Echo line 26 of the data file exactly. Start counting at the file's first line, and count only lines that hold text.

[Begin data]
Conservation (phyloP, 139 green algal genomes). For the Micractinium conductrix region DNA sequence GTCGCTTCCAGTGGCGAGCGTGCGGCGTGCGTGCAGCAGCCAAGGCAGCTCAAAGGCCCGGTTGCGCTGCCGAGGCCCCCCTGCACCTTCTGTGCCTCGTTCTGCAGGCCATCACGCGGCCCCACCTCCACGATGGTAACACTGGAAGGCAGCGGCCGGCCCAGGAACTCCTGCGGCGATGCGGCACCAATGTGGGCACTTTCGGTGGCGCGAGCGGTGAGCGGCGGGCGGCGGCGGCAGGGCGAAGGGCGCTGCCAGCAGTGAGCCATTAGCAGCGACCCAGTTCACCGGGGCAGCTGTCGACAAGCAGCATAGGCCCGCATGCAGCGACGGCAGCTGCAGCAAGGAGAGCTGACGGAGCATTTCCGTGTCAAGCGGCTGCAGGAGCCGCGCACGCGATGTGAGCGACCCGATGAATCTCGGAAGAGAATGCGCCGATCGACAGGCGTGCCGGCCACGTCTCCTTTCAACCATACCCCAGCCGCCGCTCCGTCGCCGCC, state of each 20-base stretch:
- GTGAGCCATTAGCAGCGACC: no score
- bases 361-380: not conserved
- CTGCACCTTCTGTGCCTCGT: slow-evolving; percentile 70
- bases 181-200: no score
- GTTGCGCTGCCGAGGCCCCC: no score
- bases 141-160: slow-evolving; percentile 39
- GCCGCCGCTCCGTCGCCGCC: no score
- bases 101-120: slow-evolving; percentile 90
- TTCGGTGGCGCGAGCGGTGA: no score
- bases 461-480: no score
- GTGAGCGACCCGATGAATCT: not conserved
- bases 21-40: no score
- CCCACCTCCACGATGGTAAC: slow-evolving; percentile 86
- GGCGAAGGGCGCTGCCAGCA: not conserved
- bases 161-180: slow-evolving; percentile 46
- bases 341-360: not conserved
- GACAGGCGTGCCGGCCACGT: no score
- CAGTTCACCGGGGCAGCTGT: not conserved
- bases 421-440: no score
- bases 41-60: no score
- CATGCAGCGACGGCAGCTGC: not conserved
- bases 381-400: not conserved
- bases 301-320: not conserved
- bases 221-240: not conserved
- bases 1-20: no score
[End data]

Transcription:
- bases 1-20: no score